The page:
Doctor-patient relationship creates beautiful music

11:57 AM, Apr 6, 2011   |    comments
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  • Kristin Kemper
  • Martha Nance
    

GOLDEN VALLEY, Minn. -- The violinist is a professional. A decade spent with the Minnesota Orchestra.

Her accompanying pianist is a professional too. In Medicine.

"I got sick and needed a neurologist," laughs the violinist.

Kristin Kemper was diagnosed eight years ago with Parkinson's disease. "One morning I woke up with a little tremor in my hand and I just knew what it was," she recalls.

During an appointment well into her treatment, Kristin's doctor Martha Nance let slip that in high school, she had played piano.

The violinist didn't miss a beat. "I sort of said, 'Why have you been holding out on me for about three years now?'"

The tables had turned.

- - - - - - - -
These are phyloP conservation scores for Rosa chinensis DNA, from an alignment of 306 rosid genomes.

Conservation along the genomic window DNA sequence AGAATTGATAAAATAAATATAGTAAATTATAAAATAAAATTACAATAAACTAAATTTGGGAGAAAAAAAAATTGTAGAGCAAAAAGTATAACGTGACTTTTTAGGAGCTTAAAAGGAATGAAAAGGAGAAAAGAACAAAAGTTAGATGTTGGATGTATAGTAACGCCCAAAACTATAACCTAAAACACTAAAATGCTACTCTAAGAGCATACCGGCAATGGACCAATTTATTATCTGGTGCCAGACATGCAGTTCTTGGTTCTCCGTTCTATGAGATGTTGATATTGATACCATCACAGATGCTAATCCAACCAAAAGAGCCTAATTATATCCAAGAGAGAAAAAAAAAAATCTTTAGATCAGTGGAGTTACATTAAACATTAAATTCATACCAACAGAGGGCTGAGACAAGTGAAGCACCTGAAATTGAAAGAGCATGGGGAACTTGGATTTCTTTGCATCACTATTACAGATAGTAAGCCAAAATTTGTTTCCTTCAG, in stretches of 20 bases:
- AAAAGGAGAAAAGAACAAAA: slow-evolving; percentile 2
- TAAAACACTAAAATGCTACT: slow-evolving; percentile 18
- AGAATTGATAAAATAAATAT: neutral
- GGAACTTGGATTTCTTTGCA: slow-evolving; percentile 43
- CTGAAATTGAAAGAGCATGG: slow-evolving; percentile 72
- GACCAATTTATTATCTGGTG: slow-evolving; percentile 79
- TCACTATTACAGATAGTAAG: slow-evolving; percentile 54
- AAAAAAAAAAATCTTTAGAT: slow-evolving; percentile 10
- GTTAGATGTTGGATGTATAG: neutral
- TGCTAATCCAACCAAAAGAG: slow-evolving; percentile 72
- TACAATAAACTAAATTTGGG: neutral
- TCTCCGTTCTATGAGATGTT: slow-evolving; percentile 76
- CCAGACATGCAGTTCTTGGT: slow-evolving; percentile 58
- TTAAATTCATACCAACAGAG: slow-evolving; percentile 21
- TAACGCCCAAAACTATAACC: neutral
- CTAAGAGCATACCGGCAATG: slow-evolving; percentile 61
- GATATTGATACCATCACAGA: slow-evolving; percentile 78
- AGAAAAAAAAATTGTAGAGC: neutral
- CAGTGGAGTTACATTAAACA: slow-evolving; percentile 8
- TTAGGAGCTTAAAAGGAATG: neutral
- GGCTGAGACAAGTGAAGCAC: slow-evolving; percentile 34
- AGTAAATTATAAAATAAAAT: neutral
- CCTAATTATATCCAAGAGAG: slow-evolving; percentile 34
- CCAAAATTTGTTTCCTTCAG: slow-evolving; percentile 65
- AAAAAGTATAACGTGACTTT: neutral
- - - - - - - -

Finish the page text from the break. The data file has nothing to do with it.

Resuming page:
"You know I'm always up for a challenge," said Nance, "and this really was a challenge to see if I could get my fingers moving again."

The fruits of the doctor-patient relationship now waft though the Struthers Parkinson's Center, where the violinist knows the pianist by two names: Dr. Nance when she comes to Struthers for treatment and Martha when she arrives to rehearse.

"We work pretty closely with a lot of our patients. I don't play piano with all of them," laughs Nance, the center's medical director.

On Sunday April 10 Kemper and Nance will play together at the sixth annual Awakenings Concert - a fundraiser for the  Parkinson's center, owned by Park Nicollet.

When diagnosed, the violinist worried she would lose her ability to play soon after. That Kemper can still perform at a high level eight years later is credit in part to the right drugs and a good doctor.

Dr. Nance is still not a professional pianist, but she is most assuredly one half of a medical, musical partnership.

"We do not inflict care upon patients with Parkinson's," she says. "We really are a team."

(Copyright 2011 by KARE. All Rights Reserved.)

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